Once upon a time, as such a time is when these things often occur, there was an art class. A bunch of students were taking the course. Some of the students prefer working in pen. Other students prefer working in pencil. Every day when the students take to their easels they find a fresh piece of paper. However, the teacher has drawn a few shapes and lines on the paper in the respective ink or graphite. The teacher tells the students they will be graded on their individuality.
For quite some time, all the students are content and consistently received excellent grades. Those who worked with pencil would often find themselves erasing some or even all of the pre-drawn bits to fit their artwork. Those who worked with pen could not erase anything, but they enjoyed the technical aspect of incorporating the pre-drawn bits into their final piece. Everybody had fun comparing art and seeing how each individual expressed themselves through their work.
However, as the semester went on, things began to change. Every day, the teacher added more and more shapes and lines to the paper. Those students who worked with pencil simply did more erasing in order to make expressive art and maintain a grade. On the other hand, the students who worked in pen watched as their grades began to plummet. Every time more lines were added they found it more difficult to make the pieces personal to themselves. In fact, an increasing number of pieces from different students began to look almost exactly alike.
One day, with the semester almost over, the students came in, sat down before their easels, and beheld what awaited them. Every easel had a piece of paper with an intricate drawing of a sailboat, a lighthouse, and a rocky beach. The only things missing were the lighthouse's roof and part of the sailboat's mast. The pencil-using students got right to work erasing everything they didn't want to work with. The students who used pen, however, were dumbfounded. One of them stood up and got the teacher's attention.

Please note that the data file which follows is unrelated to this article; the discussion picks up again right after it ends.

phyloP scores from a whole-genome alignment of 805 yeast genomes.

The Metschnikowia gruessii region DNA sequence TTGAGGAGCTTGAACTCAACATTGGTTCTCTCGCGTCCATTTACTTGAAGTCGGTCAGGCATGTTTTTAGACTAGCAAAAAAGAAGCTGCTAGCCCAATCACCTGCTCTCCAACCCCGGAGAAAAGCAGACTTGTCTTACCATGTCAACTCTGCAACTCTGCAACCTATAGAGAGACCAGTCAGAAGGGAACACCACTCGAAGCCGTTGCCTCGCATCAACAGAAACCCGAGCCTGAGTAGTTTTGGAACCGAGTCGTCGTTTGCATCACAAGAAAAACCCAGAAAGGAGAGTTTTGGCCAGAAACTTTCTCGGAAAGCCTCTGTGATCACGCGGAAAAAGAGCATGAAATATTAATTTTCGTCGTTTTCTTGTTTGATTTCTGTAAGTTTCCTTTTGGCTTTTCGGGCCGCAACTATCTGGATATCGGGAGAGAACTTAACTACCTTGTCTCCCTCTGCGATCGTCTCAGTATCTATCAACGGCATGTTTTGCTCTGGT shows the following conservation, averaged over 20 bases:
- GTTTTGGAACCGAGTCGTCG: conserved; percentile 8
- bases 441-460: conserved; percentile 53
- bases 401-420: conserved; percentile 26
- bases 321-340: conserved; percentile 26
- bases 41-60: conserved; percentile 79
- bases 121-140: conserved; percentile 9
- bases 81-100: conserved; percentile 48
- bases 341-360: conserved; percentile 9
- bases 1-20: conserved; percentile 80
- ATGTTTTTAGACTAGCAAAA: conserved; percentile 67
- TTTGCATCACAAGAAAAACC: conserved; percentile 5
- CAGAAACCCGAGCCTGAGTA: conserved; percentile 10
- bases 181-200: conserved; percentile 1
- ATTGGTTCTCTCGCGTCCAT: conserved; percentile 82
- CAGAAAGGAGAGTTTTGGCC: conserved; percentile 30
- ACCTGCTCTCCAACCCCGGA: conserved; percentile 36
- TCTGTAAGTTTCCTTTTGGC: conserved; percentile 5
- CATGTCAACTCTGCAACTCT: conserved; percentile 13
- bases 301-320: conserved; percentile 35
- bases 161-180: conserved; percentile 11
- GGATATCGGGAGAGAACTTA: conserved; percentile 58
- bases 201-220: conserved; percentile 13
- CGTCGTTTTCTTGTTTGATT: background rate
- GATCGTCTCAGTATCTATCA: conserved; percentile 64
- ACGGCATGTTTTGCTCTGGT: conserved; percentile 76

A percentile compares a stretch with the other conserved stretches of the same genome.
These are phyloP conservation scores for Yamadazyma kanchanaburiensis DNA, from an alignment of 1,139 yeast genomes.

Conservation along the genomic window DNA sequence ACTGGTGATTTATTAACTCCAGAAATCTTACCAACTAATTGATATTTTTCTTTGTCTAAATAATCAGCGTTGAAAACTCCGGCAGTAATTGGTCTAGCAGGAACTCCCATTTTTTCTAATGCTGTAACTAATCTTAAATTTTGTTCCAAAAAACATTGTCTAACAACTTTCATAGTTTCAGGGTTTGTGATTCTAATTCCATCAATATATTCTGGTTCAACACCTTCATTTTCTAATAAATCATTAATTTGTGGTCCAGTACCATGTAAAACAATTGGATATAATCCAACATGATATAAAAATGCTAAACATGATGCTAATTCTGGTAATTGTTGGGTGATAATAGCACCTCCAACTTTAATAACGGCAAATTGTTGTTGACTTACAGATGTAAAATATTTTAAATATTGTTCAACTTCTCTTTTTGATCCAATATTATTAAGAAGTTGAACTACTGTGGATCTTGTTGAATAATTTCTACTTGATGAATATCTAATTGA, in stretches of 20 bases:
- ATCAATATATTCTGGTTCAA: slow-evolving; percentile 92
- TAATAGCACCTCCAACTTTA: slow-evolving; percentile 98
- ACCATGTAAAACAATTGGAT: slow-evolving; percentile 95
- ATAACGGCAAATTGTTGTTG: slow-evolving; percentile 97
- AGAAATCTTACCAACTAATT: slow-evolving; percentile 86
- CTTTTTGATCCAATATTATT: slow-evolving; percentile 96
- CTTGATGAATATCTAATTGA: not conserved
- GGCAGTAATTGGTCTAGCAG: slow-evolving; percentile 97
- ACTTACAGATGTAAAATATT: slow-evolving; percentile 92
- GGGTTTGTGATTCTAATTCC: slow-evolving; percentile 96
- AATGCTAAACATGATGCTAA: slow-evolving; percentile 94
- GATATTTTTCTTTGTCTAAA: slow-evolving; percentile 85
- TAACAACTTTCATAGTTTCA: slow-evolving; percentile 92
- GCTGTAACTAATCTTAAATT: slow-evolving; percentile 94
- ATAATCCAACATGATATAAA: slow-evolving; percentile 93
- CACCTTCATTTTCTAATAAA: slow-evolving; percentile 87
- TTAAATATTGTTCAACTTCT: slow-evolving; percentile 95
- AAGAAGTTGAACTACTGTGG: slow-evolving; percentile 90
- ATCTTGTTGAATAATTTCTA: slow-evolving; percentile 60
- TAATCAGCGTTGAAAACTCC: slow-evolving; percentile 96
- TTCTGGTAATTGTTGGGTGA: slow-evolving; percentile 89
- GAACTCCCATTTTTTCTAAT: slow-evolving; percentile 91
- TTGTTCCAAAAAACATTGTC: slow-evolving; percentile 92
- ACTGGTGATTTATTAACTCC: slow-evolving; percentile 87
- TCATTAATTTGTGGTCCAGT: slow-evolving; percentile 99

"Yes?" asked the teacher. "What seems to be the problem?"
"The problem is what you're making us work with," the student said. "You've been making it harder and harder for us to make our artwork unique to ourselves by continually adding more to the page that we have to work around. Now you've left us with almost nothing we can even do! Each of us is going to wind up with a picture of a sailboat, a lighthouse, and a rocky beach."
"So? I prefer when inked art is depicting sailboats, lighthouses, and rocky beaches."
"But we don't want to draw those things, the people who come to see our art don't want those things, and now we can't get a good grade because our art won't reflect our individuality."
"That's because you're working in ink. If you want to get good grades you'll have to work in pencil. I only want ink art of sailboats, lighthouses, and rocky beaches."
"If you want those so bad, then why don't you make that art for yourself and stop making things difficult for us ink-users?"
"It's quite simple," the teacher said. "I'm the one who gets to come in here before class and draw on the easels. That's why."
This is what's happening with the "rampant canonization", folks. Some of us in the community like being able to do whatever we please with our stories, artwork, and MOCs. Those who don't want to work with a bit of the established canon just ignore it. They erase and move forward with their pencils working away. But some of us, myself included, really like working with ink. We don't want to change what's on the paper already, what the established canon is. In fact, we like the technical aspect of working with what's already there. But now all these people pushing the additional canonization of facts are throwing more and more on the page. This doesn't affect the pencil-users because erasing things that don't fit their ideas is already their forte. But the pen-users now find themselves in an increasingly tightening bind. Those pre-drawn bits, the established canon, are no longer interesting pieces, they're restrictions. We're being told by the "canonizers" that we can make our art, MOCs, and fanfics just as easily; all we have to do is switch to pencil, ignore the canon. But if we want to keep working in our preferred medium, if we want to work with the canon, we're restricted to what they keep adding to the page. Why? Because they want all the ink pictures their way and we can't stop them from adding more lines and shapes before class.
I seriously considered posting this in its own topic in COT